The Relationship between Remediation and Degree Completion for Engineering and Technology Students

The Relationship between Remediation and Degree Completion for Engineering and Technology Students

Sally A. Lesik (Central Connecticut State University, USA) and Robin S. Kalder (Central Connecticut State University, USA)
DOI: 10.4018/ijqaete.2011070102
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This study investigates whether students who initially began college as engineering or technology majors and who were required to participate in remedial mathematics and/or remedial English programs, were less likely to graduate with their bachelor’s degree in their fourth through seventh years, as compared to engineering and technology majors who were not required to participate in a remedial mathematics and/or remedial English programs. By using discrete-time survival analysis, findings suggest that remediation status does not appear to impact the time it takes to complete the requirements for a bachelor’s degree in engineering or technology.
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Since the 1980’s, returns on the cost of a postsecondary education have increased, thus causing a substantial growth in the number of high school graduates who attend four-year universities (Bound, Lovenheim, & Turner, 2007; Spellings, 2006; Turner, 2004). Concurrently, the average time needed to complete a Bachelor’s degree has noticeably increased (Bound et al., 2007; Turner, 2004). Although there may be a number of mitigating factors that cause this result, perhaps the most frequently cited reason is that recent high school graduates tend to be less prepared for the academic rigors of a four-year university than students of the past decades (Bound et al., 2007; Greene & Foster, 2003; Turner, 2004).

This phenomenon is occurring in large numbers in the United States, and although occurring less frequently, it is a growing problem in Europe as well (Rienties, 2008; Rienties, Tempelaar, Dijkstra, Rehm, & Gijselaers, 2008). In the United States, remedial programs are common in community colleges as well as four-year colleges and universities, and are a result of post-secondary schools’ desire to attract students from low socio-economic status (Attewell, Lavin, Domina, & Levey, 2006; Brants & Struyven, 2009; Rienties, 2008). In Europe, the need is growing due to the increasing numbers of students completing their secondary education in one country and going on with their post-secondary education in another country, causing increased heterogeneity in these institutes of higher learning (Rienties, 2008; Rienties et al., 2008; Van der Wende, 2003).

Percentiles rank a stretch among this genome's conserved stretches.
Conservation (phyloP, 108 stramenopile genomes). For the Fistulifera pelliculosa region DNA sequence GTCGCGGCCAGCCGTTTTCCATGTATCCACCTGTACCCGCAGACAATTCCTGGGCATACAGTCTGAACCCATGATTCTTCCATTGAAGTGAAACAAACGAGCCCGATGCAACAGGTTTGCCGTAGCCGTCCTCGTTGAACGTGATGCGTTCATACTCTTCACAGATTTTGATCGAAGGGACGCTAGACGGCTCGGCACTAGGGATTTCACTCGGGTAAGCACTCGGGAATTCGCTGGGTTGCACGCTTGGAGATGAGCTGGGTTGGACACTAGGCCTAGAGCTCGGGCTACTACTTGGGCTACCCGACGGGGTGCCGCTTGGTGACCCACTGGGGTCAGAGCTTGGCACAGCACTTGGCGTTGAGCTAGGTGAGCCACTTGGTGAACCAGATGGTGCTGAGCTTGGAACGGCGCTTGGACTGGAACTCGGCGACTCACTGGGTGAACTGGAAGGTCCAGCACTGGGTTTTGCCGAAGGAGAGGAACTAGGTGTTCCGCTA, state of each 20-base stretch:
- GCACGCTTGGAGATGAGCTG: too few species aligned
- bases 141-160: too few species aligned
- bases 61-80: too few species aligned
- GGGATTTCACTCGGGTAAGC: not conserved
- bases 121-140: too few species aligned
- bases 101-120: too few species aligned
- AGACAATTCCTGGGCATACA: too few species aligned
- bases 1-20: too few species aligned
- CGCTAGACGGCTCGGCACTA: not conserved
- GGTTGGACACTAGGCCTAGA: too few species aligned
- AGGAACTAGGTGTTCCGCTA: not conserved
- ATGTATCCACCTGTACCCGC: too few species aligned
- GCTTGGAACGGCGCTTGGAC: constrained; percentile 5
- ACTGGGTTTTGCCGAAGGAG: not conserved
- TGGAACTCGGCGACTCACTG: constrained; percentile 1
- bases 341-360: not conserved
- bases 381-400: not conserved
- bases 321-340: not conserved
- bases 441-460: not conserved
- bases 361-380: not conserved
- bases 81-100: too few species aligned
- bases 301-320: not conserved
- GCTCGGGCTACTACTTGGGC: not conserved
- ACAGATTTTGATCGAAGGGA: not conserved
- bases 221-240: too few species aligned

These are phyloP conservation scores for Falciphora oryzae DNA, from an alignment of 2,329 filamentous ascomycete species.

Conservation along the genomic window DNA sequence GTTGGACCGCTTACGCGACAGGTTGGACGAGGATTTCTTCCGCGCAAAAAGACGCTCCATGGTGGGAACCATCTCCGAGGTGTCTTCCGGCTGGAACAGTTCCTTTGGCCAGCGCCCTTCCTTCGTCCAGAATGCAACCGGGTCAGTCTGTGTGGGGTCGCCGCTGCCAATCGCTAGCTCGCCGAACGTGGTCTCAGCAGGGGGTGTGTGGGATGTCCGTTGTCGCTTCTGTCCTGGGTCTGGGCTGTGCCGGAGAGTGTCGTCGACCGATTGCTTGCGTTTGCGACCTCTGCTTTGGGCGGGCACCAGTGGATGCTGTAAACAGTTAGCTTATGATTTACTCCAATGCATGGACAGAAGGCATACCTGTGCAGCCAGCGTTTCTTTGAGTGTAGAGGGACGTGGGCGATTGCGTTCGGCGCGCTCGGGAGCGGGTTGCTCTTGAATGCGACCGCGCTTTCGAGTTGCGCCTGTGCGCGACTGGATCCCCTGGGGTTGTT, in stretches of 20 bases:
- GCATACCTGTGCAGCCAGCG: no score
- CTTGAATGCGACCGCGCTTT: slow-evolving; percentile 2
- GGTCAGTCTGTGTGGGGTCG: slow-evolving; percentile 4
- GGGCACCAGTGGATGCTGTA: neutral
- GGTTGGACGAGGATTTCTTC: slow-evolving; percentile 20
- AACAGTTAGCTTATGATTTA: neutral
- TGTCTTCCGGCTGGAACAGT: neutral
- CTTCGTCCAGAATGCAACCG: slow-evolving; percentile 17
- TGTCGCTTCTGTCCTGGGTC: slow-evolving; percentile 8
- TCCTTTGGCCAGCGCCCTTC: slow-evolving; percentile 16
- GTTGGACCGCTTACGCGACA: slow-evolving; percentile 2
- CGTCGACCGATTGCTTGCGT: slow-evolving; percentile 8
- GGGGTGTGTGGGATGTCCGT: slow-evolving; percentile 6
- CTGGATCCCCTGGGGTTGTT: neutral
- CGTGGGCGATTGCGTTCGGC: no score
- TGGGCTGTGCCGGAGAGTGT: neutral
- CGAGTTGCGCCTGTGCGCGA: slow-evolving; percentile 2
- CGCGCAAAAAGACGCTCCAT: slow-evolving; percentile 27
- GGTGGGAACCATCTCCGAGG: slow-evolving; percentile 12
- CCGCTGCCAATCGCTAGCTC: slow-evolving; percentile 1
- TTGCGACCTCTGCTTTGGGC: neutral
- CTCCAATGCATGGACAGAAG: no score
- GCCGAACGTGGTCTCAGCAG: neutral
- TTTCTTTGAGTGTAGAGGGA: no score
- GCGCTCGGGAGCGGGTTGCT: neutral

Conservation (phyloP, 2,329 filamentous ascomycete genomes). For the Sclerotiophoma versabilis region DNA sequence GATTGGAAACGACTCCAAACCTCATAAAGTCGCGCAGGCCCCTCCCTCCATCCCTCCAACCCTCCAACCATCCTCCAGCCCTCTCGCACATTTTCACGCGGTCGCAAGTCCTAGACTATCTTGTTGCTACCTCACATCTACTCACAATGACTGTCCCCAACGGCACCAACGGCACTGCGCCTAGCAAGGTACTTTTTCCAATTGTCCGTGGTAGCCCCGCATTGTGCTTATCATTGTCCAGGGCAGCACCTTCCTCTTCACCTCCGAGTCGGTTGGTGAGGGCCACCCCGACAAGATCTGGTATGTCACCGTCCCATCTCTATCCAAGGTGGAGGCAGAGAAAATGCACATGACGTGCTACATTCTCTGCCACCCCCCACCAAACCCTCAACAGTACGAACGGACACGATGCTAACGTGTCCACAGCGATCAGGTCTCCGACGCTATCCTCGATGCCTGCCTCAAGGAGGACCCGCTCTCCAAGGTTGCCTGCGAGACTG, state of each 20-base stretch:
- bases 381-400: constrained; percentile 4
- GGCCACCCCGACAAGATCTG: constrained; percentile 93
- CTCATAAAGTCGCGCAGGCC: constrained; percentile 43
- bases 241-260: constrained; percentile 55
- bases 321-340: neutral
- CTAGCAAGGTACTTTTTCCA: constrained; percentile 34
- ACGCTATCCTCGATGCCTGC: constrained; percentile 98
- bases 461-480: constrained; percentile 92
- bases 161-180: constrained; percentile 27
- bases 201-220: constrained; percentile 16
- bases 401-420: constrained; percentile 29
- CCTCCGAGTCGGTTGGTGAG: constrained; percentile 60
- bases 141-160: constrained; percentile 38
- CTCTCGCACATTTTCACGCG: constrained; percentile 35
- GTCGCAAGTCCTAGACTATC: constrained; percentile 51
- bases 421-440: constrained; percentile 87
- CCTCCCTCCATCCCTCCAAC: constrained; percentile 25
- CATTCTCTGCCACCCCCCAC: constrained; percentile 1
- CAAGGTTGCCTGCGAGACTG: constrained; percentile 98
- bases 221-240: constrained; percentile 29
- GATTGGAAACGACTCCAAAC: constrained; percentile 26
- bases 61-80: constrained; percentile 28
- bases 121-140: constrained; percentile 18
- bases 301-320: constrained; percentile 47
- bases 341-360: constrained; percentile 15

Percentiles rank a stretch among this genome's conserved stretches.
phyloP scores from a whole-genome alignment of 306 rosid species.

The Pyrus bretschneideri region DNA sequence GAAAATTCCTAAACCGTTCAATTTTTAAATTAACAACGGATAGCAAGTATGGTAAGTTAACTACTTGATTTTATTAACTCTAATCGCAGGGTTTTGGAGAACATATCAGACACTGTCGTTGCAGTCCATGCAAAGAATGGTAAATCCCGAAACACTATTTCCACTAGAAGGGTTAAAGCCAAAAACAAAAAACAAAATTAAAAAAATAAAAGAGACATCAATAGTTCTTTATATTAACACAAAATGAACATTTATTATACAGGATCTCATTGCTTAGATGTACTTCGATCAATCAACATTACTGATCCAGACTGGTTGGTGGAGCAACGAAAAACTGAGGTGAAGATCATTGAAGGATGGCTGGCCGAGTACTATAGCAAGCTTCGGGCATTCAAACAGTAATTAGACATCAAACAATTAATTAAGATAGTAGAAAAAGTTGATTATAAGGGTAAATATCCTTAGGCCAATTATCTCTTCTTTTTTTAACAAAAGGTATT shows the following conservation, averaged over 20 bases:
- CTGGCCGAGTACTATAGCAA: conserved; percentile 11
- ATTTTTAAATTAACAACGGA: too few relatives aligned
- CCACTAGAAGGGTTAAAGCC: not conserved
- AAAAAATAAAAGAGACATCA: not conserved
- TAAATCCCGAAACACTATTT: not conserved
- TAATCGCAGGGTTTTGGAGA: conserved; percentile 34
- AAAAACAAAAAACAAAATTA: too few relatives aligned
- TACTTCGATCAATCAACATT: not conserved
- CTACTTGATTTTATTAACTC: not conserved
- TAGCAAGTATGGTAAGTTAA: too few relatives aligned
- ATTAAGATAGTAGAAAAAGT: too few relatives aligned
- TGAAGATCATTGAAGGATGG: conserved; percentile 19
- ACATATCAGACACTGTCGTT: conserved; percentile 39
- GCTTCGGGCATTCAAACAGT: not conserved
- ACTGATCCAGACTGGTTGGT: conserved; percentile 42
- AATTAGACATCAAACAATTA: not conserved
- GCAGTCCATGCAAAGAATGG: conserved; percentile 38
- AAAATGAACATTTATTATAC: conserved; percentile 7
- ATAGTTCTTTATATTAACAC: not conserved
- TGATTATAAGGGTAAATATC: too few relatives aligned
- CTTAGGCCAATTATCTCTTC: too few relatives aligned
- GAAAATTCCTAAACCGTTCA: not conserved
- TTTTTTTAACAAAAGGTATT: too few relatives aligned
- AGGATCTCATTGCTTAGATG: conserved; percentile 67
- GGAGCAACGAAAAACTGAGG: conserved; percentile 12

According to the Spellings Commission report (2006), a “troubling number” of incoming college students “waste time mastering English and math skills that they should have learned in high school.” This apparent lack of skills in English and mathematics is often indicated in the United States by low scores on standardized tests such as the Scholastic Aptitude Test (SAT), and by students’ poor performance on placement examinations. Although most colleges and universities require that incoming students take placement examinations in order to demonstrate their proficiency in mathematics and English, many students do not do well on these assessments (Bettinger & Long, 2006; National Center for Education Statistics, 2003). The result of poor performances on such standardized measures often leads to the requirement that these students enroll in remedial mathematics and/or English courses for which they do not receive credit towards graduation. Having to participate in such courses restricts their ability to enroll in college-level courses that are required for graduation (National Center for Education Statistics, 2003). Since many programs require courses that have mathematics and/or English skills courses as prerequisites, participating in such courses will likely delay the students’ entry into the required introductory courses for their programs (National Center for Education Statistics, 2003), and subsequently delays them in earning their college degree (Bettinger & Long, 2006).

Remediation at the college level in the United States is widespread, with recent research indicating that at least 40% of all entering freshman are required to participate in at least one remedial course (Attewell et al., 2006). The National Center for Education Statistics (2003) reports that in the fall of 2000, 28% of students entering postsecondary education were enrolled in one or more remedial classes in reading, writing and/or mathematics (Parsad, Lewis, & Greene, 2003). The percentage of students who were enrolled in remedial mathematics was largest at 22%, with only 14% enrolled in writing and 11% enrolled in reading classes. Approximately 60% of institutions that offered remedial classes reported that, on average, students spent less than one year in remediation (Parsad et al., 2003).

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